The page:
The European Commission has proposed restoring much of the pre-Brexit freedom that allows British travellers aged 18 to 30 the opportunity to travel, work or study for up to four years in the EU.

One of the most-mourned European freedoms that the UK chose to remove with Brexit was the opportunity for young Brits to travel, study and work in any EU country without restriction.

Boris Johnson’s government successfully negotiated for UK citizens to become “third-country nationals”, on a par with Venezuelans. As a result of the Brexit deal, British passport holders can stay a maximum of 90 days in the European Union and wider Schengen area – and must then leave for at least a further 90 days.

Post-Brexit work or study in continental Europe is possible only after fulfilling complex visa requirements.

“Beneficiaries should be able to undertake different activities during that period, such as studying, training, working or travelling,” says the commission in a briefing document.

The European Commission adds: “The UK has shown interest in the issue by reaching out to a number of member states on youth mobility.”

Under the proposals, young EU citizens would have a reciprocal opportunity to spend time in the UK.

Maros Sefcovic, executive vice-president responsible for inter-institutional relations, said: “The United Kingdom’s withdrawal from the European Union has hit young people in the EU and the UK who would like to study, work and live abroad particularly hard.

“Today, we take the first step towards an ambitious but realistic agreement between the EU and the UK that would fix this issue. Our aim is to rebuild human bridges between young Europeans on both sides of the Channel.”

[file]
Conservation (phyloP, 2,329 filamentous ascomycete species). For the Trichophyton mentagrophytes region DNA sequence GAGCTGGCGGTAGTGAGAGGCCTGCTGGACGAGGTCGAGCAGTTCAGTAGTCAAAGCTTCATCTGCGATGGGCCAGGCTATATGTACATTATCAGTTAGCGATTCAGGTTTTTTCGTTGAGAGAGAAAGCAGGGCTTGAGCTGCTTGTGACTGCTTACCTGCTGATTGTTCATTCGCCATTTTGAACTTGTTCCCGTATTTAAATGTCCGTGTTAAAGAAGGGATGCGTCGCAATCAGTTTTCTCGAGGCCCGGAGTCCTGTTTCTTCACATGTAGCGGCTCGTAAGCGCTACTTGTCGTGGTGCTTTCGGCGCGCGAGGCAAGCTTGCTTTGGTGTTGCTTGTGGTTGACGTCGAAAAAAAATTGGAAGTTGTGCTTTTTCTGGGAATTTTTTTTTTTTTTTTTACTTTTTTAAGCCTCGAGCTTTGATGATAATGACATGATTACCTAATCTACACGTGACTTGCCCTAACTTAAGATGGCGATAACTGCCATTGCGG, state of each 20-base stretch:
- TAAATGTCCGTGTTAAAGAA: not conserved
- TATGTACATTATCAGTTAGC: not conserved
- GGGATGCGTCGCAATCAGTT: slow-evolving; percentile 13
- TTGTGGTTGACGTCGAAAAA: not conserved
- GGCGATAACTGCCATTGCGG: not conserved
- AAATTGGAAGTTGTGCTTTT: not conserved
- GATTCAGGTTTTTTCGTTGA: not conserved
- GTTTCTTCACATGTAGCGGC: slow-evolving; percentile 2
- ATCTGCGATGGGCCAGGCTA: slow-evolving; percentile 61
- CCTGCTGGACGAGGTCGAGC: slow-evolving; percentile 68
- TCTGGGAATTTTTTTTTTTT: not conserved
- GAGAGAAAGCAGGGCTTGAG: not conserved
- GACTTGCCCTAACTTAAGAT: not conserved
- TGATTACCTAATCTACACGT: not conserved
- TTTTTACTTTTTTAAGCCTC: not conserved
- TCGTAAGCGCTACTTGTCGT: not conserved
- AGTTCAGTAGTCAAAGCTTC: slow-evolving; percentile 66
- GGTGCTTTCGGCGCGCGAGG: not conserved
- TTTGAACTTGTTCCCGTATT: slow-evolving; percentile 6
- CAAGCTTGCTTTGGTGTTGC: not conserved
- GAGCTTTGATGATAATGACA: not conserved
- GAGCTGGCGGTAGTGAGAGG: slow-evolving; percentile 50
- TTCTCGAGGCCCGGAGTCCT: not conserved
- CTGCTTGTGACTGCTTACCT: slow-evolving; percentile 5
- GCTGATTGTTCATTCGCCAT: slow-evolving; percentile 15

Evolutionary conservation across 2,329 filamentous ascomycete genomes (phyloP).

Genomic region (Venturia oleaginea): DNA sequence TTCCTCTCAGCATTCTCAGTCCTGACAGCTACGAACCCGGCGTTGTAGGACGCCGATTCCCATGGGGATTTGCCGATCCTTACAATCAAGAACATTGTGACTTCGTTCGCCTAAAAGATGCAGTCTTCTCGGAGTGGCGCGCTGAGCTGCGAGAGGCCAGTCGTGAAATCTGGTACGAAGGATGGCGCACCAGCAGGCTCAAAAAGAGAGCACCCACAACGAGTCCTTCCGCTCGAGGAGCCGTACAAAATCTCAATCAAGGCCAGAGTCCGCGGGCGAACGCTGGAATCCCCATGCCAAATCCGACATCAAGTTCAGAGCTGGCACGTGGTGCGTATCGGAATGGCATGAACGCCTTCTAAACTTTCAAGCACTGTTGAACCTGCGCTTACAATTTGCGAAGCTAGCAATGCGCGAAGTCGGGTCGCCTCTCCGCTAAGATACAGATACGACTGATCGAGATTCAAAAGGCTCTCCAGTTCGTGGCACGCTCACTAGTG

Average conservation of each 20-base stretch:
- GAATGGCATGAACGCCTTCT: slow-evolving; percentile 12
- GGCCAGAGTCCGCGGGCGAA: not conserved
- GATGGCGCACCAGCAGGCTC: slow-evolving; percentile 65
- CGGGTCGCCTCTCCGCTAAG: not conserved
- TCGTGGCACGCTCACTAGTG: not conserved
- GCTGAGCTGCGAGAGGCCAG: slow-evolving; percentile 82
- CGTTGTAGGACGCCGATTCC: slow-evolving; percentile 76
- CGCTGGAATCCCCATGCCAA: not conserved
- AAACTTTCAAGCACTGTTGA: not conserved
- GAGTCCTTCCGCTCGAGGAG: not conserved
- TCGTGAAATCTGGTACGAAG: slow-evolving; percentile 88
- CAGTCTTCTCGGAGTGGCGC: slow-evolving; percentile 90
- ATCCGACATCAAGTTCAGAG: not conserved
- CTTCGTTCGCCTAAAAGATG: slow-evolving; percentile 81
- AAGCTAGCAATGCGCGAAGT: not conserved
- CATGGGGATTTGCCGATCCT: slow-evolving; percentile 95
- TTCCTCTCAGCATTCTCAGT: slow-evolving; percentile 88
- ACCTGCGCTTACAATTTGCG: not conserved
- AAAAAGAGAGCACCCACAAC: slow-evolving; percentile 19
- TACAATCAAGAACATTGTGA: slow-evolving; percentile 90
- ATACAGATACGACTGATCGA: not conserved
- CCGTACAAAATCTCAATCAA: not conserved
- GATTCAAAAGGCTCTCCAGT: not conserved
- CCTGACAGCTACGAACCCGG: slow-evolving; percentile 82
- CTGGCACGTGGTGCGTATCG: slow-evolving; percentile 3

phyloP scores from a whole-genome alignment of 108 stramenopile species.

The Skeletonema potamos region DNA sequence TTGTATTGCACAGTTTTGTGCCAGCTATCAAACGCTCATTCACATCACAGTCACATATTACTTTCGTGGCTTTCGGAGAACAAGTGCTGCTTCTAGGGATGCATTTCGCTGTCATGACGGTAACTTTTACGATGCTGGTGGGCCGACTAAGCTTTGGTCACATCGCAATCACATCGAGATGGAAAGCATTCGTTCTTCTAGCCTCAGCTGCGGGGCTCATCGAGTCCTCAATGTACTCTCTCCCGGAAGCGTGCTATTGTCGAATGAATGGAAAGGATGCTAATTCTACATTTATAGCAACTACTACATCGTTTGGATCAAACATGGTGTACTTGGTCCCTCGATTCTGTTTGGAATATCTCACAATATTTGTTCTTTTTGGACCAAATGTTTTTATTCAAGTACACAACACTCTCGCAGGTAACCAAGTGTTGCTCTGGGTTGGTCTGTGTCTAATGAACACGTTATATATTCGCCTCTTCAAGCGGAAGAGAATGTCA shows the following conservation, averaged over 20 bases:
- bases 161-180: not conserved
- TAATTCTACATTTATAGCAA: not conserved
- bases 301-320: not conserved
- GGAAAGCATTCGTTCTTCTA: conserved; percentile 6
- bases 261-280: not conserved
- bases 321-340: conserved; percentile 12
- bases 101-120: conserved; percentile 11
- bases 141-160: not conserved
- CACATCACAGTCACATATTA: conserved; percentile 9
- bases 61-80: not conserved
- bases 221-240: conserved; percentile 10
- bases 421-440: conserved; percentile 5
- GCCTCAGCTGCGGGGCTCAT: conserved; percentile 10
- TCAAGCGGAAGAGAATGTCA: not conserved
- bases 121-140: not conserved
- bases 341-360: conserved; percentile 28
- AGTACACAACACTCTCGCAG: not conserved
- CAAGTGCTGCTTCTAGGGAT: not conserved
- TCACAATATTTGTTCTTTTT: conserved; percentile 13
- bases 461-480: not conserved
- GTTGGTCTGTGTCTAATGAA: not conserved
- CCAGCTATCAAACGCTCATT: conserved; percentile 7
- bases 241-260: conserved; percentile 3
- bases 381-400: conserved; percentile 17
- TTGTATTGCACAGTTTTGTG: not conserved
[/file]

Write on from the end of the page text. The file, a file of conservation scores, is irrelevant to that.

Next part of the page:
The proposed requirements look simple, comprising “a valid travel document, valid comprehensive sickness insurance, proof of sufficient means of subsistence”. But applications could be rejected if the individual is believed to pose a threat to “public policy, public security or public health”.

Young people would pay for a visa or residence permit; the European Commission says this “should not be disproportionate or excessive”.

Technically, the commission is merely recommending the move to the European Council, comprising the leaders of EU member states. But it is likely to be rubber-stamped.

The question is: how will Rishi Sunak’s government respond to the offer? Ministers have already backtracked on some of the hardline rules introduced with Brexit, such as a complete ban on EU children on school trips using identity cards.

Any such deal would be welcomed by the UK hospitality industry, which has struggled with recruitment since Brexit.

But with immigration high on the Conservatives’ election agenda, the government may not wish to confer freedom on young Europeans.

The Independent has asked the Home Office for a response.

Abta, the travel association, welcomed the move from Brussels. Luke Petherbridge, director of public affairs for the association, said: “We strongly welcome today’s announcement and urge the UK government to be ready to begin negotiations.

“Post-Brexit restrictions on UK-EU labour mobility have undoubtedly been detrimental to the UK travel and tourism industry, whether outbound, inbound or domestic.

“The impacts are being most keenly felt by young people, who are now less able to access the roles that have previously proven a springboard for successful careers, as well as providing enriching and rewarding experiences.

“Abta has long argued that youth mobility should be a priority for both sides as we seek to rebuild relations post-Brexit, and we hope that negotiations can now begin quickly.”

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